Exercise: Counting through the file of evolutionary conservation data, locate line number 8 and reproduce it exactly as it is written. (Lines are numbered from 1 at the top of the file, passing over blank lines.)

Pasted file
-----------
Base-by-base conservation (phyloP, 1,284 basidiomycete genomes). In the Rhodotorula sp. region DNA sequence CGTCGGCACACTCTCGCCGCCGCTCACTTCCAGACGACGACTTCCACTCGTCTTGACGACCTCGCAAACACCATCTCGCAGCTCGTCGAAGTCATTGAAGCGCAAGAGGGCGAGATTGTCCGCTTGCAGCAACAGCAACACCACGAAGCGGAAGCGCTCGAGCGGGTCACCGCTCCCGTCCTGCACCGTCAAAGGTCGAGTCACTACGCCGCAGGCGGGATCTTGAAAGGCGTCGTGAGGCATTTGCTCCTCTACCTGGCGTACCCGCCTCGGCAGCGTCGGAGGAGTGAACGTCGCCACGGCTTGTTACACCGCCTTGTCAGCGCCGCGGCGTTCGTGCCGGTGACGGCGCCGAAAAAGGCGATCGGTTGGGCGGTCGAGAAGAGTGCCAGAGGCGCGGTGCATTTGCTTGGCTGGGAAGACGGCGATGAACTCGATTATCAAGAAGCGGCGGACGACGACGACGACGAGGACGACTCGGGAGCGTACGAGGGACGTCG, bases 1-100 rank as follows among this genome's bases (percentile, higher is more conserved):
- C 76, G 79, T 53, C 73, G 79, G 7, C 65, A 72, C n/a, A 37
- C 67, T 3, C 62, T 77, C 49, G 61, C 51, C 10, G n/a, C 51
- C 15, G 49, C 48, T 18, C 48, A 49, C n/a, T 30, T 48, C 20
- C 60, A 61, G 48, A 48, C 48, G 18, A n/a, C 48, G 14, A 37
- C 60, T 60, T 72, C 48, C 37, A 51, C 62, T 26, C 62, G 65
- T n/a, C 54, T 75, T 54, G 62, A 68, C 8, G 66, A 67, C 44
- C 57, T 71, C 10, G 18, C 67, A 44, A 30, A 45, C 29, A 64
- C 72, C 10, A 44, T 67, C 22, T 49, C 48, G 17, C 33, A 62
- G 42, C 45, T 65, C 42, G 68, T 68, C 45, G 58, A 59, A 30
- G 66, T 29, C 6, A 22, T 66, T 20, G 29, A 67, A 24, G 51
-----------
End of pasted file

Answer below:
- C 57, T 71, C 10, G 18, C 67, A 44, A 30, A 45, C 29, A 64